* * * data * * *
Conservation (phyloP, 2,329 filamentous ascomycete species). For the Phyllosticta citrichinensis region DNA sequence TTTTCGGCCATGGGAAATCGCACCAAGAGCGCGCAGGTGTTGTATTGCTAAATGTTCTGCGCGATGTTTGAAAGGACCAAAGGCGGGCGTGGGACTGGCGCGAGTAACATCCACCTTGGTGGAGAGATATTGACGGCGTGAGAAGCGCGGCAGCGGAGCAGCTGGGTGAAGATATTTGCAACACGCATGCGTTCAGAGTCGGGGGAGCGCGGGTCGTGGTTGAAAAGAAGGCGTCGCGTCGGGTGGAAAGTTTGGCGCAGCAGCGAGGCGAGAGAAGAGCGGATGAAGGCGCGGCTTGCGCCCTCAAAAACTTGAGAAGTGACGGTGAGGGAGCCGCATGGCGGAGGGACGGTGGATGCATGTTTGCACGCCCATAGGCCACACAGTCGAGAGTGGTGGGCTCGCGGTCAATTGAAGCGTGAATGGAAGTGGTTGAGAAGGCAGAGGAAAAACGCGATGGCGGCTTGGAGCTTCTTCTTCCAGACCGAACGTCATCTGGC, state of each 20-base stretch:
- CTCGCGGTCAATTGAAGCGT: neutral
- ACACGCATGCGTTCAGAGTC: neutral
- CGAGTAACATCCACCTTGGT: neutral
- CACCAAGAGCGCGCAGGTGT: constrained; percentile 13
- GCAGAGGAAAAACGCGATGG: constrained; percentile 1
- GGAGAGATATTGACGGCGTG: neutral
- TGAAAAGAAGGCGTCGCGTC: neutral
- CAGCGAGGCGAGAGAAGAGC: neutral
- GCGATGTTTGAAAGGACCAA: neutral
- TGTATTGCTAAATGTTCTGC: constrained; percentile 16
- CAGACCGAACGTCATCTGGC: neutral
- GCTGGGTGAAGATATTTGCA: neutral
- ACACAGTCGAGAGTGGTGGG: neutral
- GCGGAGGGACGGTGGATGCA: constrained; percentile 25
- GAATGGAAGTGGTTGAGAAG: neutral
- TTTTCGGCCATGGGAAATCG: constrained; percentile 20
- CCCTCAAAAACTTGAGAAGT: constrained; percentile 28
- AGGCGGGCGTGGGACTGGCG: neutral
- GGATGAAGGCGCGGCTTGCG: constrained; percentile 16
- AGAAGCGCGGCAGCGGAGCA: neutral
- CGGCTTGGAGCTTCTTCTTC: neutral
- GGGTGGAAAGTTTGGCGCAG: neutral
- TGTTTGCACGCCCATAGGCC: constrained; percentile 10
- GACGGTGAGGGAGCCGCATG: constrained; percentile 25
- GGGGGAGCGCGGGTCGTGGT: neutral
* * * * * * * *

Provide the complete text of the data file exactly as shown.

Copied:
Conservation (phyloP, 2,329 filamentous ascomycete species). For the Phyllosticta citrichinensis region DNA sequence TTTTCGGCCATGGGAAATCGCACCAAGAGCGCGCAGGTGTTGTATTGCTAAATGTTCTGCGCGATGTTTGAAAGGACCAAAGGCGGGCGTGGGACTGGCGCGAGTAACATCCACCTTGGTGGAGAGATATTGACGGCGTGAGAAGCGCGGCAGCGGAGCAGCTGGGTGAAGATATTTGCAACACGCATGCGTTCAGAGTCGGGGGAGCGCGGGTCGTGGTTGAAAAGAAGGCGTCGCGTCGGGTGGAAAGTTTGGCGCAGCAGCGAGGCGAGAGAAGAGCGGATGAAGGCGCGGCTTGCGCCCTCAAAAACTTGAGAAGTGACGGTGAGGGAGCCGCATGGCGGAGGGACGGTGGATGCATGTTTGCACGCCCATAGGCCACACAGTCGAGAGTGGTGGGCTCGCGGTCAATTGAAGCGTGAATGGAAGTGGTTGAGAAGGCAGAGGAAAAACGCGATGGCGGCTTGGAGCTTCTTCTTCCAGACCGAACGTCATCTGGC, state of each 20-base stretch:
- CTCGCGGTCAATTGAAGCGT: neutral
- ACACGCATGCGTTCAGAGTC: neutral
- CGAGTAACATCCACCTTGGT: neutral
- CACCAAGAGCGCGCAGGTGT: constrained; percentile 13
- GCAGAGGAAAAACGCGATGG: constrained; percentile 1
- GGAGAGATATTGACGGCGTG: neutral
- TGAAAAGAAGGCGTCGCGTC: neutral
- CAGCGAGGCGAGAGAAGAGC: neutral
- GCGATGTTTGAAAGGACCAA: neutral
- TGTATTGCTAAATGTTCTGC: constrained; percentile 16
- CAGACCGAACGTCATCTGGC: neutral
- GCTGGGTGAAGATATTTGCA: neutral
- ACACAGTCGAGAGTGGTGGG: neutral
- GCGGAGGGACGGTGGATGCA: constrained; percentile 25
- GAATGGAAGTGGTTGAGAAG: neutral
- TTTTCGGCCATGGGAAATCG: constrained; percentile 20
- CCCTCAAAAACTTGAGAAGT: constrained; percentile 28
- AGGCGGGCGTGGGACTGGCG: neutral
- GGATGAAGGCGCGGCTTGCG: constrained; percentile 16
- AGAAGCGCGGCAGCGGAGCA: neutral
- CGGCTTGGAGCTTCTTCTTC: neutral
- GGGTGGAAAGTTTGGCGCAG: neutral
- TGTTTGCACGCCCATAGGCC: constrained; percentile 10
- GACGGTGAGGGAGCCGCATG: constrained; percentile 25
- GGGGGAGCGCGGGTCGTGGT: neutral